The Washington PostDemocracy Dies in Darkness

What PTSD tells us about the history of slavery

June, PTSD Awareness month, is a time to recognize how trauma has shaped our history

Paint can be seen on the side of what is known as the “slave auction block” in Sharpsburg, Md., on June 3. (Colleen McGrath/Herald-Mail via AP)

June is designated as PTSD Awareness month, which concentrates on the impact of Post-Traumatic Stress Disorder among people who suffer mentally, physically and/or emotionally from a past trauma.

It is a modern diagnosis commonly associated with combat veterans, first gaining prominence following the Vietnam War. But since then, psychologists and psychiatrists have expanded the diagnosis to include all victims of trauma who display the disease’s symptoms: states of hopelessness; reliving the traumatic moment; nightmares of the event; avoidance; physical decay; emotional numbness; sleep deprivation; negative thoughts; self-destructive behavior; trouble concentrating, and/or an inability to form or maintain attachments to close friends or family. The goal of PTSD Awareness is to help victims realize their symptoms and learn about treatment options.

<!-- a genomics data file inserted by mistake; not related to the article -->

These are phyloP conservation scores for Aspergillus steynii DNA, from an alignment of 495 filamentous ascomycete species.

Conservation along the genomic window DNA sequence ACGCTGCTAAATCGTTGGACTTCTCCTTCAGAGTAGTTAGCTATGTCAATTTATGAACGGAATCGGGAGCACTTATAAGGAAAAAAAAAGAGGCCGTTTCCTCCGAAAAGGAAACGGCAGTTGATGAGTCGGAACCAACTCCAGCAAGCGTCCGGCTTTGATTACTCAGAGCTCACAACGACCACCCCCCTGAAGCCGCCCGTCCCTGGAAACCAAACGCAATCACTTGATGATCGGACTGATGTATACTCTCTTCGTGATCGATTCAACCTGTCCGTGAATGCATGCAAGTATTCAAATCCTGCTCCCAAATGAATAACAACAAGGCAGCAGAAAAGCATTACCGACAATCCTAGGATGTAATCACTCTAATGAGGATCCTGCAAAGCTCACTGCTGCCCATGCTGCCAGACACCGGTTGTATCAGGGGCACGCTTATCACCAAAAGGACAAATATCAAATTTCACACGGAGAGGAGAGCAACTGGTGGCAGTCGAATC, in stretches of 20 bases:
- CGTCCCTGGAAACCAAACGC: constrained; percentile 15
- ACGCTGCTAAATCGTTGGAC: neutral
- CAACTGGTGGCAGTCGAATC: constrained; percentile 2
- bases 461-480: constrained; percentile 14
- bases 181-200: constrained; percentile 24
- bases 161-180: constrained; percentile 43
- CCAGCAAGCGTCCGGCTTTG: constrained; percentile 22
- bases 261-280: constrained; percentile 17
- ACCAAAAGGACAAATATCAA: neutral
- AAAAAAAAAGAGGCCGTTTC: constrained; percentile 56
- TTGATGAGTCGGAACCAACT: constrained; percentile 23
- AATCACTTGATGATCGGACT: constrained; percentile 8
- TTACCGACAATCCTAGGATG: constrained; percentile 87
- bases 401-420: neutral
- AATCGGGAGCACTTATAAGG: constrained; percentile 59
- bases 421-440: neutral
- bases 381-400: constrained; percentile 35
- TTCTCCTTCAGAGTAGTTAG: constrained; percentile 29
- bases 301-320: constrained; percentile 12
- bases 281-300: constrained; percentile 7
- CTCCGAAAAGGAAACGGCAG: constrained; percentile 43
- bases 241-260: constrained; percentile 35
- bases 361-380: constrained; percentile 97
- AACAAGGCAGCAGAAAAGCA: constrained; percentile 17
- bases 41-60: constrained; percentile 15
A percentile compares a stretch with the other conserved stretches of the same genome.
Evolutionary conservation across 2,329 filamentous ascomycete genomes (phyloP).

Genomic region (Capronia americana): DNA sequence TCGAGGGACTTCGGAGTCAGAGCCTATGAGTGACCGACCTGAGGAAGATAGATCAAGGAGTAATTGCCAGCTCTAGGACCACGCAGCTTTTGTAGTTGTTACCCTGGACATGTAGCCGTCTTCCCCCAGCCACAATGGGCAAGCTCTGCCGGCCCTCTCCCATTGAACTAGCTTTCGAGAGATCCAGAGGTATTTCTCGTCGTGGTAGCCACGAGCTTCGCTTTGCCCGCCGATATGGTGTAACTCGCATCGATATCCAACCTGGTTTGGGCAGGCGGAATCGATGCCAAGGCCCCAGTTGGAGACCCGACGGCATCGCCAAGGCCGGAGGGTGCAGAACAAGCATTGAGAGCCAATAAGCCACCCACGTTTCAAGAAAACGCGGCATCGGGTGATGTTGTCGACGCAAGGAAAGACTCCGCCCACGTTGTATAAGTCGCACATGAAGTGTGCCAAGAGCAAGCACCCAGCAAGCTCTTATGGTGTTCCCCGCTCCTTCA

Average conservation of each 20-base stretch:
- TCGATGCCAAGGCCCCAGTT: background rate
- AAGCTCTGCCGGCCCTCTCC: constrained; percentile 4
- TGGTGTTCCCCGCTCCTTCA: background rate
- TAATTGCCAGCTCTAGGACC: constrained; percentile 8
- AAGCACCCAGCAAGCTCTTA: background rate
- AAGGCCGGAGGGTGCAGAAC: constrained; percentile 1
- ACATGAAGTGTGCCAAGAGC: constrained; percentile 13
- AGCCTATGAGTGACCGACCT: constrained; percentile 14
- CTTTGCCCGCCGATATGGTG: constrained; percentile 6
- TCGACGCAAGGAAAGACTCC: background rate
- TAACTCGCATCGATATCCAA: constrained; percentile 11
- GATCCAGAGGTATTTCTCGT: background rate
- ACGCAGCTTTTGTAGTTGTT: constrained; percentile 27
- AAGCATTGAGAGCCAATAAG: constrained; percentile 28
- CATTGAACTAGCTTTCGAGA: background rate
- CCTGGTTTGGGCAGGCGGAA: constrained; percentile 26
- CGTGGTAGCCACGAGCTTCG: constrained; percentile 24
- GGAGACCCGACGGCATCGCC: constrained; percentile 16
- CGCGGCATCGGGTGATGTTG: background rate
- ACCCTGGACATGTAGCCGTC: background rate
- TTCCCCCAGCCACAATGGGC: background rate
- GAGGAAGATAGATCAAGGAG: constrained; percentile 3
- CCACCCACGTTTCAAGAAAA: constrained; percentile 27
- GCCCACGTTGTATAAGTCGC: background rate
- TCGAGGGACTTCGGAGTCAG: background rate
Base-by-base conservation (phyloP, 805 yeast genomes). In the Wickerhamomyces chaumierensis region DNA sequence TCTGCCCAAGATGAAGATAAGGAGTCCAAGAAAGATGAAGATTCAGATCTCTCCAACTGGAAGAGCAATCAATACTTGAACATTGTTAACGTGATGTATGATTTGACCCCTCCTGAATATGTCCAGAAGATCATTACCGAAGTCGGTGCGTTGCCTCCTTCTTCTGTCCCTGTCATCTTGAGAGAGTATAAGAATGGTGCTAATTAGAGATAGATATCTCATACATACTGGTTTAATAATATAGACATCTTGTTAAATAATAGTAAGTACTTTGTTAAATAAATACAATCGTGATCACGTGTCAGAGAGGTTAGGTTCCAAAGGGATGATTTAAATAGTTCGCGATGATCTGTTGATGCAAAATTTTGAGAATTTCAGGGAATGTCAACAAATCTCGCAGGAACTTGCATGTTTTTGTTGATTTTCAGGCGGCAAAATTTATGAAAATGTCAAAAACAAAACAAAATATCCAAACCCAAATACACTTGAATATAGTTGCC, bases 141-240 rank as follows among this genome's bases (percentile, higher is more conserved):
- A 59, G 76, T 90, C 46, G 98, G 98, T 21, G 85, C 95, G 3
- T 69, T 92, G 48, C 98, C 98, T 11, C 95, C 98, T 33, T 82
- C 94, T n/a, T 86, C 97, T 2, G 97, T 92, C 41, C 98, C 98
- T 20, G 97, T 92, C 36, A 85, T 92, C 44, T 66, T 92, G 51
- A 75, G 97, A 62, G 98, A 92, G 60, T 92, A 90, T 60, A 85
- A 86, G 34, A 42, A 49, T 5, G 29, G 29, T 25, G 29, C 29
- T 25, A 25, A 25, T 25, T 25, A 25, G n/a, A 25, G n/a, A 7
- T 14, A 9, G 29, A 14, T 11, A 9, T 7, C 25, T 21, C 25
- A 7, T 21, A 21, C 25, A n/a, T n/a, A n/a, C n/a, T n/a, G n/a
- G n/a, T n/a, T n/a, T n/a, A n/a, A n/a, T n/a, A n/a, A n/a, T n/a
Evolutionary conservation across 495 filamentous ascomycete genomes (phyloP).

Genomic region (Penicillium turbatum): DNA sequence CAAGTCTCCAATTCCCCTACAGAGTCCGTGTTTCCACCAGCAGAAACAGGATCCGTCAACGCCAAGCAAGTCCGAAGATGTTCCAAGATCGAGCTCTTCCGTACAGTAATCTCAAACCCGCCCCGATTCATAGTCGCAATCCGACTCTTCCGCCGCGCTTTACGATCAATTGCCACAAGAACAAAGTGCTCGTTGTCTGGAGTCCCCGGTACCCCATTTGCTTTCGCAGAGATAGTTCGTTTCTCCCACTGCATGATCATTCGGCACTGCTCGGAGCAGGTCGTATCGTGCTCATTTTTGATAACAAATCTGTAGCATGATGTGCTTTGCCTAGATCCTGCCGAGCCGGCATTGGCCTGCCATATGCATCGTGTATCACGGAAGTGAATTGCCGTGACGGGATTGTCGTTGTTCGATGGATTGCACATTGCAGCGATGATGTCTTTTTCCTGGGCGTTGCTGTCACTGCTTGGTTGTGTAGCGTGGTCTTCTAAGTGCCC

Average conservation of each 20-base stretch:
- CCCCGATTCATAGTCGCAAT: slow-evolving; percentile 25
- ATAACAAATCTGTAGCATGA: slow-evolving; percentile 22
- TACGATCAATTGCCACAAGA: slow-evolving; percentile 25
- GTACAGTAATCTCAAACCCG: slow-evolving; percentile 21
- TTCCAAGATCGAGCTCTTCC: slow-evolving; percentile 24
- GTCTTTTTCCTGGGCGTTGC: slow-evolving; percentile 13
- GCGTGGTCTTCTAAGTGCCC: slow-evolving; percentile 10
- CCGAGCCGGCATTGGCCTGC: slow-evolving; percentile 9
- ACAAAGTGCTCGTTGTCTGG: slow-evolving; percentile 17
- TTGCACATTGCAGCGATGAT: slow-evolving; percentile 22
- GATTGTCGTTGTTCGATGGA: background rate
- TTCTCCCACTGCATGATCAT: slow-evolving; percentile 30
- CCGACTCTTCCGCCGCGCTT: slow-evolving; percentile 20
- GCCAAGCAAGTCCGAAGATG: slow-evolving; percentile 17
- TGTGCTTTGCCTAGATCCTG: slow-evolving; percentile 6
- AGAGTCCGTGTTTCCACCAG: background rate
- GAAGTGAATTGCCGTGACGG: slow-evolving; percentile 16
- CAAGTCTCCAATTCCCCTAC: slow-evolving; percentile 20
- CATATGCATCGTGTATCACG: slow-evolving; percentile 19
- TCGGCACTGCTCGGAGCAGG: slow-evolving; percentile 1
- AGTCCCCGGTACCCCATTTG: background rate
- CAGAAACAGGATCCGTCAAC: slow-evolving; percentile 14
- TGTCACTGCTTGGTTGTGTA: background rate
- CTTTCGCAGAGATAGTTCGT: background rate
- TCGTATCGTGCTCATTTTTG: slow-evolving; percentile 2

As PTSD awareness has increased in recent decades, historians have also studied how people experienced the aftershocks of trauma, or how they identified its symptoms. The historical record shows how pervasive PTSD has been throughout history, while also providing insight into the fact that people trapped under similar conditions of oppression experience and express grief, sorrow or pain in vastly different ways.